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4 March 2011

Inter-American Dialogue’s Latin America Advisor

QUESTION: Will Rising Prices Spark a Food Crisis in Latin America? Which Latin American countries are most at risk of a hunger crisis and possible social unrest? What steps should governments, businesses and NGOs take to mitigate rising food costs?

Peter Rosset, researcher at Center for the Study of Rural Change in Mexico (CECCAM) and technical support staff member at La Via Campesina:

Conasupo, the former semi-public food marketing agency that guaranteed minimally fair prices to farmers and consumers, and the opening of the Mexican border to low-cost dumped imports through NAFTA, set the stage for a small number of transnational companies to seize near monopoly control over the domestic market for basic foodstuffs like maize. In recent days, the press has reported that these companies, especially U.S.-owned Cargill, bought the recent maize harvest at 2,500 pesos per metric ton and hoard- ed it to provoke a price increase.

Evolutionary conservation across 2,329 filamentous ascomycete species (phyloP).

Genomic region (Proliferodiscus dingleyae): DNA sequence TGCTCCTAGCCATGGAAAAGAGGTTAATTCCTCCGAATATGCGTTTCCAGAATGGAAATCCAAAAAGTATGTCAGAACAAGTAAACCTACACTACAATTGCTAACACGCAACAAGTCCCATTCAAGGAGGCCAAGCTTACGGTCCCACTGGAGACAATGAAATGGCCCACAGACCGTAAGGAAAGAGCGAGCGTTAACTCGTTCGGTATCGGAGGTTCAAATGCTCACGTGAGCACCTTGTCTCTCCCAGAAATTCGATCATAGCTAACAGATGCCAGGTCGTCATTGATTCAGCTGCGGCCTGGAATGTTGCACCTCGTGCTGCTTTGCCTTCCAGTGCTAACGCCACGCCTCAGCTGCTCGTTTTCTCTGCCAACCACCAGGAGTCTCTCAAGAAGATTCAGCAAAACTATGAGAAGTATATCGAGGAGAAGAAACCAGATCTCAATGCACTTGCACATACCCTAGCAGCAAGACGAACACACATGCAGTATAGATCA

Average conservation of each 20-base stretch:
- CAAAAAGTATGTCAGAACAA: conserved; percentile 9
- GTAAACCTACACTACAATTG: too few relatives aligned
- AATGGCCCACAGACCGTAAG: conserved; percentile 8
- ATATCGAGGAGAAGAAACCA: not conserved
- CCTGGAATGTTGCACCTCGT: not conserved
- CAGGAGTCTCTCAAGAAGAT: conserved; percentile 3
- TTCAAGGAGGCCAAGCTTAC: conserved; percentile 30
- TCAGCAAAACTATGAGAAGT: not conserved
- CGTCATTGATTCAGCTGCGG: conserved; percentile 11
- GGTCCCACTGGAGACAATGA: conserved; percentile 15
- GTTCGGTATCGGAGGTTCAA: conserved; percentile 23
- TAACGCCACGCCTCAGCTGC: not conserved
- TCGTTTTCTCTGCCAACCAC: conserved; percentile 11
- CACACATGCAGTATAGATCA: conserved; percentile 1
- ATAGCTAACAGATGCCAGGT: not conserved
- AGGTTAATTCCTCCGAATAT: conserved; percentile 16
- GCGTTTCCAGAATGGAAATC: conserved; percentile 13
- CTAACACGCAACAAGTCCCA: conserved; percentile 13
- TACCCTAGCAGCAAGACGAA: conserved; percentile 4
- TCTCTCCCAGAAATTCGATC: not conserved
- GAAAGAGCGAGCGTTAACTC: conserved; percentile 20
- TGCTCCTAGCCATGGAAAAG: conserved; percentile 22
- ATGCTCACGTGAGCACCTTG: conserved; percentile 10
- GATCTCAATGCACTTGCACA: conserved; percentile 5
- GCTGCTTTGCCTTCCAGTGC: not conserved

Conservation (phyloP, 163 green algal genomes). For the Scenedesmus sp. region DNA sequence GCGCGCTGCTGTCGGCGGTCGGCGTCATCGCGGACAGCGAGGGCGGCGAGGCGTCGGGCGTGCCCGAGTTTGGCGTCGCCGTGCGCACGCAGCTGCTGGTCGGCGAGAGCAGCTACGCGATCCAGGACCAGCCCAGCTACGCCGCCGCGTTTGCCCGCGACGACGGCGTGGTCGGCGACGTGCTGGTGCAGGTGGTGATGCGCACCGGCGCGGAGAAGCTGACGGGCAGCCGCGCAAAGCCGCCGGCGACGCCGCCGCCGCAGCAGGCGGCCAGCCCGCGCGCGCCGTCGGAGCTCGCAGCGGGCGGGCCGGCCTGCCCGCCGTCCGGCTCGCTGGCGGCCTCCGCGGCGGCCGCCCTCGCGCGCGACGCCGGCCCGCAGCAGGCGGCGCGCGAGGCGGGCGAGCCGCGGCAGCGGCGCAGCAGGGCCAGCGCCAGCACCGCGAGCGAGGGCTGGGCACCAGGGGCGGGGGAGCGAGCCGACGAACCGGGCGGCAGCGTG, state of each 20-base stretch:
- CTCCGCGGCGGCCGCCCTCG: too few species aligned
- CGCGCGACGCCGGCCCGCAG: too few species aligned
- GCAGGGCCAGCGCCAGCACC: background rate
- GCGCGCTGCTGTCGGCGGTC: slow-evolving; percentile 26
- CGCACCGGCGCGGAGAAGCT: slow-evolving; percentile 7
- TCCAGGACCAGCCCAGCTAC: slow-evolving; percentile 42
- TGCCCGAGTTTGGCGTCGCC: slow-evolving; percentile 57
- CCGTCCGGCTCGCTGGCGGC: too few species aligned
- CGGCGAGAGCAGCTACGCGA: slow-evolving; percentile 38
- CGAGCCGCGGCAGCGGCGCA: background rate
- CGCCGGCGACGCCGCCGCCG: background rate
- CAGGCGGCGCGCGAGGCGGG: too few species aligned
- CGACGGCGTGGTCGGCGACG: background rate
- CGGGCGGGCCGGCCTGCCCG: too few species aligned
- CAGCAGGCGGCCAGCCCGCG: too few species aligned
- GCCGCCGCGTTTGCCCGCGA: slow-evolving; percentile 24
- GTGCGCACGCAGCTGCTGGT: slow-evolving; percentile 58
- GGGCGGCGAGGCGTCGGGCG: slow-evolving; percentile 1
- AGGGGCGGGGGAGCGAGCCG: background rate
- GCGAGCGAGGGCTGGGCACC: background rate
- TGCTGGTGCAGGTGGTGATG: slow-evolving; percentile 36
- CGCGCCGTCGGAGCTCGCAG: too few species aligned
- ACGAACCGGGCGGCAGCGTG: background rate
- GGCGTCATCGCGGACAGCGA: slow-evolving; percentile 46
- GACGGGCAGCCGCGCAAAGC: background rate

They are now turning around and selling it for more than double that price, making windfall profits at the expense of poor and hungry consumers."What we see in Mexico mirrors the growing financial speculation in food commodities that is now driving price swings."


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